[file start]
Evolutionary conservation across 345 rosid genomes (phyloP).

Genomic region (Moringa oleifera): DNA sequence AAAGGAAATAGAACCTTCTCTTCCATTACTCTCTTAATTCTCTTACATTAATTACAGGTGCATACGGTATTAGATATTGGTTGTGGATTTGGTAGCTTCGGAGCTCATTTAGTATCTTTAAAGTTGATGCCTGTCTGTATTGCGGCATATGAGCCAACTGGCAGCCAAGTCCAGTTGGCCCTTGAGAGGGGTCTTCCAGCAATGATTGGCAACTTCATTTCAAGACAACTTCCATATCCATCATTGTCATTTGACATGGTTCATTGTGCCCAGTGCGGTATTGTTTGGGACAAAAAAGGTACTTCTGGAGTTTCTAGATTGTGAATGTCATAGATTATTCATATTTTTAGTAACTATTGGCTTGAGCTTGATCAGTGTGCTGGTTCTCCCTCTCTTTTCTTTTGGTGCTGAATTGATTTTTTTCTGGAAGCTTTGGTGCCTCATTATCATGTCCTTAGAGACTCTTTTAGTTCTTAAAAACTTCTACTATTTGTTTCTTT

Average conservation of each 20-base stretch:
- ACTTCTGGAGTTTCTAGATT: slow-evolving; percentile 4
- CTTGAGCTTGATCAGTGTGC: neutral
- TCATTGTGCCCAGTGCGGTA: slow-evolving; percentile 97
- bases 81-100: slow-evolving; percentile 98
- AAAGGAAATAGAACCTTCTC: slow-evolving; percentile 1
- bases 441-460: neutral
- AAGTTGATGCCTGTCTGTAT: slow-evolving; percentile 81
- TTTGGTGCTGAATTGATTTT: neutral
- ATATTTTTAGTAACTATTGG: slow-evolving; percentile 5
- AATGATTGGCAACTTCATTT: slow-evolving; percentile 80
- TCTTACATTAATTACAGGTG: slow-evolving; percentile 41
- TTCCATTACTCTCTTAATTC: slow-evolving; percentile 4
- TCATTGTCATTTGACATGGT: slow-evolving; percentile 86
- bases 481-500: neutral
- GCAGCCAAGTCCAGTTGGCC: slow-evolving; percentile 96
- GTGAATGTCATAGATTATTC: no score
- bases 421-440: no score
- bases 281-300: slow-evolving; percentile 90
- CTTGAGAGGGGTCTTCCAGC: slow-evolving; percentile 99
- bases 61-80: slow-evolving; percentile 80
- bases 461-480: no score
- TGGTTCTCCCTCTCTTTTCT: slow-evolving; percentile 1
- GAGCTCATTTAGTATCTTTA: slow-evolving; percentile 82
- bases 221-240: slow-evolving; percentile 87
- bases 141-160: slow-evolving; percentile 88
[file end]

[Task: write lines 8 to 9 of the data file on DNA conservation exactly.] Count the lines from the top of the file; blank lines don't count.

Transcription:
- AAAGGAAATAGAACCTTCTC: slow-evolving; percentile 1
- bases 441-460: neutral